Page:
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For too long, economic policy in the U.S. and Commonwealth nations has been guided by the “market efficiency” school. The result has been a widespread unwillingness to view government roles as critical to boosting innovation, growth, and competitiveness. It’s time for a new approach, which Lord David Sainsbury, author of Windows of Opportunity: How Nations Make Wealth, calls the “production capability” school. Under this school, the key question for economic policy is how well it enables enterprises to be more innovative and efficient. Rejecting the old doctrine in favor of the new is perhaps the most economic important task for our time. Rob and Jackie discuss this and the role for government in “picking winners” at the level of technologies and industries with Sainsbury.
- Lord David Sainsbury, Windows of Opportunity: How Nations Make Wealth (Profile Books, 2019).
- Robert D. Atkinson and Stephen J. Ezell, Innovation Economics: The Race for Global Advantage (Yale University Press, 2014).
Rob Atkinson: Welcome to Innovation Files. I’m Rob Atkinson, founder and president of Information Technology at Innovation Foundation. We’re a DC based think tank that works on technology policy.
Jackie Whisman: And I’m Jackie Whisman. I handle outreach at ITIF, which I’m proud to say is the world’s top ranked think tank for science and technology policy.
Rob Atkinson: And this podcast is about the kinds of issues we cover at ITIF from the broad economics of innovation to specific policy and regulatory questions about new technologies. We’ve got a lot of ground to cover with a great guest today, so let’s get to it.
Jackie Whisman: Yes, Lord David Sainsbury spent the first 30 years of his career running UK retailer J Sainsbury, until he was appointed Minister of Science and Innovation in the UK government, where he spent eight years. He left government to concentrate on his philanthropy work and was elected Chancellor of the University of Cambridge in 2011.
He is the author of Progressive Capitalism, How to Achieve Economic Growth, Liberty and Social Justice, and his most recent book is Windows of Opportunity: How Nations Create Wealth, which Rob was up late tweeting about last night and we’ll talk about it at length.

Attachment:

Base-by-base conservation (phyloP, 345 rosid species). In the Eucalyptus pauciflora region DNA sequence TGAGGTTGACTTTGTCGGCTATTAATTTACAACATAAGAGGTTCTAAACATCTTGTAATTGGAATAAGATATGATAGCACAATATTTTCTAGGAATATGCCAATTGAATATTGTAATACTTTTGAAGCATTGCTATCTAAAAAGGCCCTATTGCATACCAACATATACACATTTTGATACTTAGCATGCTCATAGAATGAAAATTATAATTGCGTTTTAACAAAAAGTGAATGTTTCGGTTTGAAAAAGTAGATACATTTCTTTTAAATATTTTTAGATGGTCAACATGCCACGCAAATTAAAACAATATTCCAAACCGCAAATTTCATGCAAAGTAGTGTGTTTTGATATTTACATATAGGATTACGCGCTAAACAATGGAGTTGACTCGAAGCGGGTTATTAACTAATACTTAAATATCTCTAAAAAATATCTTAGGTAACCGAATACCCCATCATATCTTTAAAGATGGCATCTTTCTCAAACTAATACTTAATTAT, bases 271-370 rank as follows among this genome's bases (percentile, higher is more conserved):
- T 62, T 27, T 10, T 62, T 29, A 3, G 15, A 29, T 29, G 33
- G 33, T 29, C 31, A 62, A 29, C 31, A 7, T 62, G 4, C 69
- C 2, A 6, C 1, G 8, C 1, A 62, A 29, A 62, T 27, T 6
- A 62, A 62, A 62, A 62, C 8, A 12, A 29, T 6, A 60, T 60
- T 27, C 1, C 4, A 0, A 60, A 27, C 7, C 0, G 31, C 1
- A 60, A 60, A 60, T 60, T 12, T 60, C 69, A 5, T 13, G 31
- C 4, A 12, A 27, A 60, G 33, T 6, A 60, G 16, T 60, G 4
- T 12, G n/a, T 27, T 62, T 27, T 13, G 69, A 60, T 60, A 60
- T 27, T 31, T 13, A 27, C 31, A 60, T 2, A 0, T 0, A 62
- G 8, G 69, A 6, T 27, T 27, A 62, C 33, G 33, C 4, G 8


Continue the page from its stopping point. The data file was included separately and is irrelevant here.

Thank you for being here.
David Sainsbury: Yeah. Thank you very much for the introduction and also this opportunity to talk about the book and the issues that it raises about economic performance in our two countries.
Rob Atkinson: ITIF has spent more than 15 years working to get policymakers here in the US, and really around the world, to embrace the right policies to drive innovation based growth and our biggest challenge by far has been what you call in your fantastic new book, Windows of Opportunity, the “market efficiency school of thought.”
And that’s a school of thought that most economists of the US or the UK and deeply embrace, which most policymakers don’t really have an alternative to, so they channel it, and it really puts a constraint on the kinds of policies that policymakers can embrace and go forward with.
Can you talk a little bit about that school of thought or what its influence has been, where it came from and why it’s problematic?
David Sainsbury: Well, I think what is interesting here is that the history of economic theory, it’s rather unlike most scientific subjects. In most scientific subjects, you have a discovery, then you have another discovery which builds on it and then a further discovery and you eventually end up with today’s particular view on that scientific area.
If you look at the history of economic theory, growth theory, it’s rather different. You have actually two kinds of theory. One I describe as market efficiency in which it’s seen that market efficiency is really what drives economic growth and that includes people like David Ricardo, Alfred Marshall, Paul Samuelson.